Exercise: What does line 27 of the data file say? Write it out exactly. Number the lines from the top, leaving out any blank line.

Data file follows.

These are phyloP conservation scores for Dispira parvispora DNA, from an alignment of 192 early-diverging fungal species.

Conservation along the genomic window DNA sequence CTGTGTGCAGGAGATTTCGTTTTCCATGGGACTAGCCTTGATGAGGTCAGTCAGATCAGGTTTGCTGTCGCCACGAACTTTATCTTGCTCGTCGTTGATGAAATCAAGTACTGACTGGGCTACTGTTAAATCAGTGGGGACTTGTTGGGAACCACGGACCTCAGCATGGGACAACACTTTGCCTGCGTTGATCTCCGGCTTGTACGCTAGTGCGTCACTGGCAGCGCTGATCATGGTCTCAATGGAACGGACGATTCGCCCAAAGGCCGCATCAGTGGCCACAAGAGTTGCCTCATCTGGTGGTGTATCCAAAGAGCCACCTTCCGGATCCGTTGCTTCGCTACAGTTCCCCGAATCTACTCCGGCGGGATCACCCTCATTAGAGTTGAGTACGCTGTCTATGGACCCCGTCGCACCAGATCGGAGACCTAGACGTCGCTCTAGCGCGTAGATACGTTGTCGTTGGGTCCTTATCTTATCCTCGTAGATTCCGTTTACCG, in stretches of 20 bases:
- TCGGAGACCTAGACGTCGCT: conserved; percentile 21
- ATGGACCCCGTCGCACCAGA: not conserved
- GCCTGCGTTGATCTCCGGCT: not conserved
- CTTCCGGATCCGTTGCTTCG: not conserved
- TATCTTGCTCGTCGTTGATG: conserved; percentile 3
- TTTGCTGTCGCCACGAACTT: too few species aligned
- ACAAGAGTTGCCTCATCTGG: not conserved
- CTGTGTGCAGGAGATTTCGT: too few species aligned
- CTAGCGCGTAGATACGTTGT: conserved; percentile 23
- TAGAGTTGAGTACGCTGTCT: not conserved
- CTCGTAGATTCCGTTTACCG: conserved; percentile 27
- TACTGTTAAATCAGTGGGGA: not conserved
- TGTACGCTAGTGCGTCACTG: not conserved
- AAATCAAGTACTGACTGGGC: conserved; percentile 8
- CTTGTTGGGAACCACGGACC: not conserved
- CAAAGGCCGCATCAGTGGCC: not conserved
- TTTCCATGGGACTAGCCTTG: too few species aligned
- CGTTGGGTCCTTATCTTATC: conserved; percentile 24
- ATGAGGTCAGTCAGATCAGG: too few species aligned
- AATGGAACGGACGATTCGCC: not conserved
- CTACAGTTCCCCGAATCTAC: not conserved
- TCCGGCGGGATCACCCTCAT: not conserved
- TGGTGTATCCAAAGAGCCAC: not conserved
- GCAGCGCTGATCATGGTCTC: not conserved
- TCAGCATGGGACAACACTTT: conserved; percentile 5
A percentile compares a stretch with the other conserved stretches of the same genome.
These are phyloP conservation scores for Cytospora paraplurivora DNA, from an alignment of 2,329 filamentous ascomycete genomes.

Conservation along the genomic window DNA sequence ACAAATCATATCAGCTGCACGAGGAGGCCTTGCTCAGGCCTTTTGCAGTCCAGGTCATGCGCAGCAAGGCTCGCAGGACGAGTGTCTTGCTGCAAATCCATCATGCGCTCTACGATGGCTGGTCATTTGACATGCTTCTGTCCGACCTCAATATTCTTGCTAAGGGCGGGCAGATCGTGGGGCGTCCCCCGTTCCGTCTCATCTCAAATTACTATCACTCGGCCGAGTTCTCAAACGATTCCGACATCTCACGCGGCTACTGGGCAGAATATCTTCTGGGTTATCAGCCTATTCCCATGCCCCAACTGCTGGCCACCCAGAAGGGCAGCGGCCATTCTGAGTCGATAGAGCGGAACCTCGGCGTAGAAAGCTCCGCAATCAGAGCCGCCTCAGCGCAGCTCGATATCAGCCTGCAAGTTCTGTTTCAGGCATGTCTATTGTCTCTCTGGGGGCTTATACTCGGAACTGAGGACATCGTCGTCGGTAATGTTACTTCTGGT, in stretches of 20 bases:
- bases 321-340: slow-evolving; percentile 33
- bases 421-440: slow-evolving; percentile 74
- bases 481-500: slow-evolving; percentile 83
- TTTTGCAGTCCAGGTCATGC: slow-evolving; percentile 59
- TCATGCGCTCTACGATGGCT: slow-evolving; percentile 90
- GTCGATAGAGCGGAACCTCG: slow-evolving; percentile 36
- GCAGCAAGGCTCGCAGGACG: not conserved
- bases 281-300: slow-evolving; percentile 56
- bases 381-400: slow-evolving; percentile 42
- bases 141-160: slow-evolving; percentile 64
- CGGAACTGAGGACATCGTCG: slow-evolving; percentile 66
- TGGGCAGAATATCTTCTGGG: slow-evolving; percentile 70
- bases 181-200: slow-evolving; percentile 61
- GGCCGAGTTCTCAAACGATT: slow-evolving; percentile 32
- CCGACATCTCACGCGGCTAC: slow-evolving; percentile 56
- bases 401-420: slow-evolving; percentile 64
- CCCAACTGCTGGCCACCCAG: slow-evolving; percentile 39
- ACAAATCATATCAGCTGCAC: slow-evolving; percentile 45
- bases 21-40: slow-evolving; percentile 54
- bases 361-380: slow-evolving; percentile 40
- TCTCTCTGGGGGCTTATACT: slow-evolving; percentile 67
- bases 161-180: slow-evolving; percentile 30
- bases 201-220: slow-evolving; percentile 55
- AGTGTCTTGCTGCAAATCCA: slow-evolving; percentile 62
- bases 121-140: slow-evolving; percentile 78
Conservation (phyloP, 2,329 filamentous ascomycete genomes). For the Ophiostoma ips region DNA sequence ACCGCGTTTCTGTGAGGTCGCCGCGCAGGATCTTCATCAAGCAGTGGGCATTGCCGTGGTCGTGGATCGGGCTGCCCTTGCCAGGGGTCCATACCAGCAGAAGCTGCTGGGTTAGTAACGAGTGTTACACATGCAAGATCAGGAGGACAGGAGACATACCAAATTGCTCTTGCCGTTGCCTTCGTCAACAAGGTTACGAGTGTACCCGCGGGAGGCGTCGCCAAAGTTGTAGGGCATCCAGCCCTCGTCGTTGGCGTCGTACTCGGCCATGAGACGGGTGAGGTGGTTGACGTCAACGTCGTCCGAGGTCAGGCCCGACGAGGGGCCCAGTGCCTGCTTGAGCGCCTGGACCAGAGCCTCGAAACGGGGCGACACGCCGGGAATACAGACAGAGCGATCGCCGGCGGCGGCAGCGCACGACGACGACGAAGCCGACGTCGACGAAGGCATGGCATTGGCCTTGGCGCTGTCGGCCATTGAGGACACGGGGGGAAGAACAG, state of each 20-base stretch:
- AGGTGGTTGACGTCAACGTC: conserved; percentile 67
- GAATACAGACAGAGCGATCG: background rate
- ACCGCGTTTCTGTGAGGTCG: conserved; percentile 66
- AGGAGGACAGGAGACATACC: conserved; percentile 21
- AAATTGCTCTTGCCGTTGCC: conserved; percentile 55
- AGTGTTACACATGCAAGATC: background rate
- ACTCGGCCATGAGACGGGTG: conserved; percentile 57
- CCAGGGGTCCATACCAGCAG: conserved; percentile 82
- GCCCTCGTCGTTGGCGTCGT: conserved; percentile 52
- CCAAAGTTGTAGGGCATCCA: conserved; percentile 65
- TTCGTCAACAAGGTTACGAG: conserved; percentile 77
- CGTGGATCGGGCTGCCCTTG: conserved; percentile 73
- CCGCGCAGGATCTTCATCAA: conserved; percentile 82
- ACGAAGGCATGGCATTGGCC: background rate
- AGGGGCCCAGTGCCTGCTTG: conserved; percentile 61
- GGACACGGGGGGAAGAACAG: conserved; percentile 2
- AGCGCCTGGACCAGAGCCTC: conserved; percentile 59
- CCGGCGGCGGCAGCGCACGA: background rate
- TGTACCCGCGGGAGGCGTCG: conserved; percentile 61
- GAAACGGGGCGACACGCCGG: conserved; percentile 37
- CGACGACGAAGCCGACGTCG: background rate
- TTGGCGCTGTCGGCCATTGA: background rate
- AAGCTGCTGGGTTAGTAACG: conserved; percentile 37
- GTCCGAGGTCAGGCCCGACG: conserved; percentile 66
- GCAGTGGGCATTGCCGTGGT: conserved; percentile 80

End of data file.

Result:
- TCAGCATGGGACAACACTTT: conserved; percentile 5